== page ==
Art Therapy

Art Therapy uses art media as its primary mode of expression and communication

What is Art Therapy

Art Therapy or Art Psychotherapy is a form of psychotherapy that uses art media as its primary mode of expression and communication. Art Therapists, like other therapists and mental health practitioners, are skilled in using the therapeutic relationship, but in addition they use creative processes, to help children and young people (CYP) to find their own creative and psychological resources, which can strengthen or uncover their innate self healing capacity. This potential capacity can be compromised in different ways such as adverse childhood experiences like neglect, abuse, bereavement and trauma or by environmental factors, e.g. significant life changes, dysfunctional families, bullying, exclusion, social or academic demands and others. All of these can cause emotional distress and mental health difficulties, as can toxins, substance misuse or sensory differences and complex genetic factors.

Recognising their pathological presentation Art Therapy is aiming to utilise and strengthen the CYP’s potential. Creative expression directly addresses their capacity to experience themselves as having choices, value and meaning. CYP are invited to freely express themselves in a variety of media and art forms such as drawing, painting, sculpting, pottery, print making, utilising scrap or natural materials, clay or fabric to name a few. CYP can explore, get to know, convey and learn to better understand their emotions, which at times can elicit the origins or causes of difficulties they might experience. Problems are however not always ‘solved’ or even fully understood but some times rather ‘outgrown’ and left behind. 

A referral to Art Therapy might be indicated when

  • A gentle, creative, more playful and child friendly approach is needed.
  • Child/Young person has experienced neglect or abuse, including bullying.
  • Developmental Trauma and/or other Complex Trauma
  • Attachment Difficulties
  • Dyadic work with carer/parents is indicated
  • PTSD
  • Depression
  • Anxiety
  • Bereavement and loss
  • Dysregulation
  • Negative self-image, low self esteem or lack of confidence
  • A non-verbal approach is indicated. This can have many causes, e.g. verbal capacity is not fully developed or compromised, developmental blockage/delay /problems, dissociation and selective mutism.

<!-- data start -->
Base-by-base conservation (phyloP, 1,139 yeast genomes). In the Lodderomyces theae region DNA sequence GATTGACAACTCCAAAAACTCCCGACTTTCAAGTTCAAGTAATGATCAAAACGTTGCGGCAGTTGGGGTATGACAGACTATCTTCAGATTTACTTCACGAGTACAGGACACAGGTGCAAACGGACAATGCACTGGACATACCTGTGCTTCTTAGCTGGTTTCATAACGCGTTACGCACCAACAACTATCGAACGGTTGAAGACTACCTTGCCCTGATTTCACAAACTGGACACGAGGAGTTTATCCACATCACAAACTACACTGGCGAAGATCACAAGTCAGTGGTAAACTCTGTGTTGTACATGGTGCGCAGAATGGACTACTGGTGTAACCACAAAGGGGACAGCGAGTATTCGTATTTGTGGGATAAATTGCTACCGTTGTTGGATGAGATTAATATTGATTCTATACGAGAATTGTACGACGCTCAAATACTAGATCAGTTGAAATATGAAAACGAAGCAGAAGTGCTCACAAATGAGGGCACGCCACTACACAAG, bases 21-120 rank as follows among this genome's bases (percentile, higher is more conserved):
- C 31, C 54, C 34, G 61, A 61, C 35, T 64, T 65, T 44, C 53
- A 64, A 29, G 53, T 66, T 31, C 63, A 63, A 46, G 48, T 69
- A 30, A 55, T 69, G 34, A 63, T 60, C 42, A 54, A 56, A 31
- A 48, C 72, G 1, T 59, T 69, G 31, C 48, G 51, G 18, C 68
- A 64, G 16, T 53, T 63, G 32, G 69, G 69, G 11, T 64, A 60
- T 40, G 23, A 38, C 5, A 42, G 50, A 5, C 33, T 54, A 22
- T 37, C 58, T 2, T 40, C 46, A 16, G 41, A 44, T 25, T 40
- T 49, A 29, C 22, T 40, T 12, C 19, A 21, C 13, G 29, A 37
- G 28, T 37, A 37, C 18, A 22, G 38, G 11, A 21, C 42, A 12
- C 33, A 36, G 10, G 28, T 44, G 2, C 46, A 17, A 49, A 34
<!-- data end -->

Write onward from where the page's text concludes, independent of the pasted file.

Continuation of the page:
• Recovery from illness
  • General or unspecific lack of well being
  • Extended observation/assessment in a more ‘practical’ setting
  • Complex co-morbidities
  • Other interventions have not brought the desired alleviation of symptoms

Colour, shape and texture

The Importance of the Image in Art Therapy

A specific characteristic of Art Therapy is the tangible record of an experience, even when it has passed, shown in the image. This allows the author and the therapist to jointly reflect on what has come into being, both at the time of its creation and later on in the therapy. This intersubjective process might reveal some previously unnoticed or hidden meaning or further a deeper understanding. In a retrospective review it can show how things have moved on or what has remained static.
Images can carry contradictory or ambivalent messages – they can be ‘this’ and ‘that’ rather than ‘this’ or ‘that’; they can convey a joyful side and fear, past and future, light and darkness, sun and rain in the same work. Images, however, should not be seen as having fixed meanings; they can reveal different dimensions than the linear flow of words and therefore they sometimes can describe experiences for which words appear inadequate. They can entail early, perhaps even pre-verbal or dissociated experiences and their meaning or interpretation, as the understanding develops, can change over time. Images and the way they are created can have significance in understanding how the author approaches the world, whether they are being considerate, anxious, and hesitant or bold, perhaps even hastily rushing into things. Has the creative process a natural flow or is the client getting stuck and if so, can they tolerate this, are they accepting, reactive or inventive in finding solutions?


It is of great importance that the therapist is sensitive and observant, aware of their own thoughts and feelings and at the same time aware what is going on for the client. In any case the therapist has to be very cautious about verbalising any concrete interpretations of an image. This could compromise the author’s processes of coming to their own conclusions and understanding and it might rather project the therapist’s feelings or experiences onto the client’s work. At times a more questioning approach might help the client to move on when being trapped or stuck.
It also can be of significance what is happening to the image after it has been created. Whether it will be carefully preserved or disposed of, perhaps even purposefully destroyed in a ‘ritual’ act.

To find out more about Art Therapy please visit:

Thomas Huebner

Contact Thomas Huebner

+44 (0) 123456790